If you missed it, below are selected quotes from our interview Friday afternoon with former Lakers assistant coach Brian Shaw. While he clearly was disappointed by not getting L.A.'s head coaching gig, Shaw seemed just as disappointed he heard the news of Mike Brown's good fortune on ESPN long before anyone in the organization spoke with him personally. Along with the decision not to run Brown's hire past Kobe Bryant (not for his approval, but as a courtesy) and questions about the handling of assistant GM Ronnie Lester and other team personnel, the treatment Shaw describes jibes neatly with the perception the Lakers, and particularly Jim Buss' Lakers, have a communication problem in the front office.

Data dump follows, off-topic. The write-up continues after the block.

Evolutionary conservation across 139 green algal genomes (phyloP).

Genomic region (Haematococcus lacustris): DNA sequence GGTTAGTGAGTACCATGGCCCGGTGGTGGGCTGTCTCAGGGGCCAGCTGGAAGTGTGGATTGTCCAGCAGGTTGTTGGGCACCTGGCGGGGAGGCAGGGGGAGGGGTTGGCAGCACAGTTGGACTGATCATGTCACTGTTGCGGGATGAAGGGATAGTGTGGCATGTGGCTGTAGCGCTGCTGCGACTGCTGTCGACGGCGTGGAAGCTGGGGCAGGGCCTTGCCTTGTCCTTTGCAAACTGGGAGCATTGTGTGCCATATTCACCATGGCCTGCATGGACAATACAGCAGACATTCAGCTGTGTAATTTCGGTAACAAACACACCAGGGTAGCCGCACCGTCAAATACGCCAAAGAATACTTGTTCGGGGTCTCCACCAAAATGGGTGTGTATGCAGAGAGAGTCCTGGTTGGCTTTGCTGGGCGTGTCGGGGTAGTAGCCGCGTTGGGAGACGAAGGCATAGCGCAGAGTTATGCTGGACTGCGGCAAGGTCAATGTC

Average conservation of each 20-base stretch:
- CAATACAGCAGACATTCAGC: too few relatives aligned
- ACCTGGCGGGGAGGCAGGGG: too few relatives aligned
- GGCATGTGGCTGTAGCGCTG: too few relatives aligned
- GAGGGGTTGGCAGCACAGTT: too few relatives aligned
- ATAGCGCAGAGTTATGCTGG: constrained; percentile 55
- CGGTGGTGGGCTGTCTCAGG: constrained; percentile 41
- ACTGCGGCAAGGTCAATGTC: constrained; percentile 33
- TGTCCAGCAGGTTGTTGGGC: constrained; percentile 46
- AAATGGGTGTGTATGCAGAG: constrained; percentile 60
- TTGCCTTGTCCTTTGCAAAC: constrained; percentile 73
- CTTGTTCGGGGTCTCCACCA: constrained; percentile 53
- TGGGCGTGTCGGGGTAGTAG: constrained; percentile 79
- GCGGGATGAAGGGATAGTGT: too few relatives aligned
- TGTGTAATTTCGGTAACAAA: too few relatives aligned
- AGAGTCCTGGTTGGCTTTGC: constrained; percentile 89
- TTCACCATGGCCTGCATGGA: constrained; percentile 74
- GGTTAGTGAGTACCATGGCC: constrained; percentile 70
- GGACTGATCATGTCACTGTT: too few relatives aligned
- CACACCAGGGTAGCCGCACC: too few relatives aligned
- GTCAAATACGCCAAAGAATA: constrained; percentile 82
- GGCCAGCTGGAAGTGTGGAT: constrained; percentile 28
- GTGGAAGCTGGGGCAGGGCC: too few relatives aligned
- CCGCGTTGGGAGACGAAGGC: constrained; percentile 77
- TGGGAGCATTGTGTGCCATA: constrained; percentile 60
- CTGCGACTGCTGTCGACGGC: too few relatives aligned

It's difficult to argue the point.
More than anything, though, Shaw's comments again accentuate the general level of nervousness among so many fans. Not necessarily regarding what decisions are made -- hiring Brown over Shaw is a reasonable position -- but of the motivation behind them. Are they based on basketball, or reflecting a desire to make bold choices and put a personal stamp on a team? What happens when Kobe isn't Kobe anymore? Where will the next superstar come from, and is Jim Buss up to the task of maintaining the success of his father? The bar is spectacularly high.